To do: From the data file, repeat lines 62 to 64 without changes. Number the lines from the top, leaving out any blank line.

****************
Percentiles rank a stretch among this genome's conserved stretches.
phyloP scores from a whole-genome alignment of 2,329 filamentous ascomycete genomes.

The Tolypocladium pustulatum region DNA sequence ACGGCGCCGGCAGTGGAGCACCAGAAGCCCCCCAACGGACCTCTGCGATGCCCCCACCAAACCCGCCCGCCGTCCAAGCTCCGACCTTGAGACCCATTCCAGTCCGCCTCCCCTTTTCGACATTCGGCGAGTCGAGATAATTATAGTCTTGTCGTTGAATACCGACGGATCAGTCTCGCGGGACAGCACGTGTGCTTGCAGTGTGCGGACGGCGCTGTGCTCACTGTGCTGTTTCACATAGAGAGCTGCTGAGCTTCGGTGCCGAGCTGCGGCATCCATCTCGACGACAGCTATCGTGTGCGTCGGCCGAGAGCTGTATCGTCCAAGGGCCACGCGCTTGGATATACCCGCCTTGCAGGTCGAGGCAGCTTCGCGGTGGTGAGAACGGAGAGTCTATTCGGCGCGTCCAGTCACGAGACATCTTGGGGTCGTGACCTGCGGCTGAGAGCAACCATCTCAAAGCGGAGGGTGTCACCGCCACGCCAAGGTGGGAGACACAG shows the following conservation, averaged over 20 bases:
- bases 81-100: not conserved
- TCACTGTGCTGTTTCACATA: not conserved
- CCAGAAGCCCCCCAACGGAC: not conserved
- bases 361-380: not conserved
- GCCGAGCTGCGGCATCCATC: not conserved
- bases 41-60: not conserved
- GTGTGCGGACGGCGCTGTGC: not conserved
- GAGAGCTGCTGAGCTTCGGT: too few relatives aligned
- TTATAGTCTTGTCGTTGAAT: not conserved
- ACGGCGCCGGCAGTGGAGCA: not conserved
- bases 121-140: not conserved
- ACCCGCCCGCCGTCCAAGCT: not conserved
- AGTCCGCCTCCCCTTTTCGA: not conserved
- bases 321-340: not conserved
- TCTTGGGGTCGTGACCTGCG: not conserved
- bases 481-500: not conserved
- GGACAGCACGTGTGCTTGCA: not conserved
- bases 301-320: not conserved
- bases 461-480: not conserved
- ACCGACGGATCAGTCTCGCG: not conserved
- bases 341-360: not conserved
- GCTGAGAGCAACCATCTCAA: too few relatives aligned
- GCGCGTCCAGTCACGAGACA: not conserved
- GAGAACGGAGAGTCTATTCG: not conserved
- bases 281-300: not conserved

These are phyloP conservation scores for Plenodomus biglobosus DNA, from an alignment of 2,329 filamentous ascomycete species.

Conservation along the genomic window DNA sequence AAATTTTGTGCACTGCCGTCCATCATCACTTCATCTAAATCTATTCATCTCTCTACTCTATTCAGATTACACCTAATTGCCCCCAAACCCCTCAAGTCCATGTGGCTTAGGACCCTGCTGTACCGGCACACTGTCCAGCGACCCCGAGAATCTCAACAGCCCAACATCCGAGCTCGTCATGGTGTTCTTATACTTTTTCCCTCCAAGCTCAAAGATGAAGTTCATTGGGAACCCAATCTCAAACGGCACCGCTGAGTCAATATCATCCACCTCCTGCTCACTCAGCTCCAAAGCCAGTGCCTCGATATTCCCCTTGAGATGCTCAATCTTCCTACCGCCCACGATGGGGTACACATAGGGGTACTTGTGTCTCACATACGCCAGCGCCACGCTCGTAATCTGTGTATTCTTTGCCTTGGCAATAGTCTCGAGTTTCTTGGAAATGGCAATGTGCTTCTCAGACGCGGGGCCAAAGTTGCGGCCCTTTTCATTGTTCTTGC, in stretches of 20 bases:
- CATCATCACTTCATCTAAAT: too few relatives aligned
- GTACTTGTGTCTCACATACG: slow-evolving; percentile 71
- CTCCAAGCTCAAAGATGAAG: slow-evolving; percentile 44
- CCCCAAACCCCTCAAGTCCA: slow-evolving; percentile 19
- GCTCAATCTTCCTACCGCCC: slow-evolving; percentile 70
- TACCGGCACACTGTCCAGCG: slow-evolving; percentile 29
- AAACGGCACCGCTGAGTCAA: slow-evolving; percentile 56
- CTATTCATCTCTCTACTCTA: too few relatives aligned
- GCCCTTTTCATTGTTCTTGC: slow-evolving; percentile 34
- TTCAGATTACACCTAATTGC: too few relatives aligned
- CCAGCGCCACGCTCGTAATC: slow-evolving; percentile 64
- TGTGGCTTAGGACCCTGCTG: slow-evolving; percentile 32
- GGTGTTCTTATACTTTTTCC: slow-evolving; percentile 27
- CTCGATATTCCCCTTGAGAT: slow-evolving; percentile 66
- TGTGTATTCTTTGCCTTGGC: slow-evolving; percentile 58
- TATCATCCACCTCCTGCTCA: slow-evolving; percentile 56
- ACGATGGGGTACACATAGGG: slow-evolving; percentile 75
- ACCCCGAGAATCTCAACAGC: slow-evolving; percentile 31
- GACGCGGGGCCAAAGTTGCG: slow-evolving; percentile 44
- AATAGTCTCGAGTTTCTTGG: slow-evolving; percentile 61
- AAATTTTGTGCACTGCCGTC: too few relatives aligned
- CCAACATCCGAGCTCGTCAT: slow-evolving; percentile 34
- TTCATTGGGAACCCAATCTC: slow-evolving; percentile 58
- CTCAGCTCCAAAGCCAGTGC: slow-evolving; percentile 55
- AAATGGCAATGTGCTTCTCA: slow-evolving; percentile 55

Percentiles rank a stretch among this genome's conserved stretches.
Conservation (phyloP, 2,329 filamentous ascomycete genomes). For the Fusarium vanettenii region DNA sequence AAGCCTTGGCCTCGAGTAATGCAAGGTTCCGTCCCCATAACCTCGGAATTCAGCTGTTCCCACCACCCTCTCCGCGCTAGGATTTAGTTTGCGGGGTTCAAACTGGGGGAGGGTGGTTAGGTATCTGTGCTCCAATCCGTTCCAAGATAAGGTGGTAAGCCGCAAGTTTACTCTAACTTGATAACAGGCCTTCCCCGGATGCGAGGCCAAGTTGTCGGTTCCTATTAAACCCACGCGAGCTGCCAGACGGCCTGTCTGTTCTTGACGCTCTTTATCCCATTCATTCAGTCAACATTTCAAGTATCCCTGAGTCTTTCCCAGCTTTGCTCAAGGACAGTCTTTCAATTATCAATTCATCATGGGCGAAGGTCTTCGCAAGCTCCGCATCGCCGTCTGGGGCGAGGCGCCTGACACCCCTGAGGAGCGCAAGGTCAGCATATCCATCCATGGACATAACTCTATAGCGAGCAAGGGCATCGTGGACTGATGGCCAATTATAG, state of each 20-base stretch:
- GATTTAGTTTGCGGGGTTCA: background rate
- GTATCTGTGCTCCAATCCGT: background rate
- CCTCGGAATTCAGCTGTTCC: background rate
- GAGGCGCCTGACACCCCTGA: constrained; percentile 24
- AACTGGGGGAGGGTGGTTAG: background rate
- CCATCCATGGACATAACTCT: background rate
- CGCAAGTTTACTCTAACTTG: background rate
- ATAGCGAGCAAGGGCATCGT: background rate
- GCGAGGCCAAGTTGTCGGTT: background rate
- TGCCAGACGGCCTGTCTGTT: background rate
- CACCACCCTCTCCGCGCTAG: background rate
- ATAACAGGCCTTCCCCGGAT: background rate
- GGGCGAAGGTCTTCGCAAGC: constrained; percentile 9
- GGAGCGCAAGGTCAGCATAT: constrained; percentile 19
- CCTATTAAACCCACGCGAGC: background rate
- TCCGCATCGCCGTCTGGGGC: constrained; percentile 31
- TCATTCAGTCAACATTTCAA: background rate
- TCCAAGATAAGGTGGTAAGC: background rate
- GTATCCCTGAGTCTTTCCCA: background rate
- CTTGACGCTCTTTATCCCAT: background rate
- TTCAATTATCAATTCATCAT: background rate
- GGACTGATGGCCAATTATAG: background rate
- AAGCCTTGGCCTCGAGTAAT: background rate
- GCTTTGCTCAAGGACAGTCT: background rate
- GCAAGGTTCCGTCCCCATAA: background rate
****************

- AACTGGGGGAGGGTGGTTAG: background rate
- CCATCCATGGACATAACTCT: background rate
- CGCAAGTTTACTCTAACTTG: background rate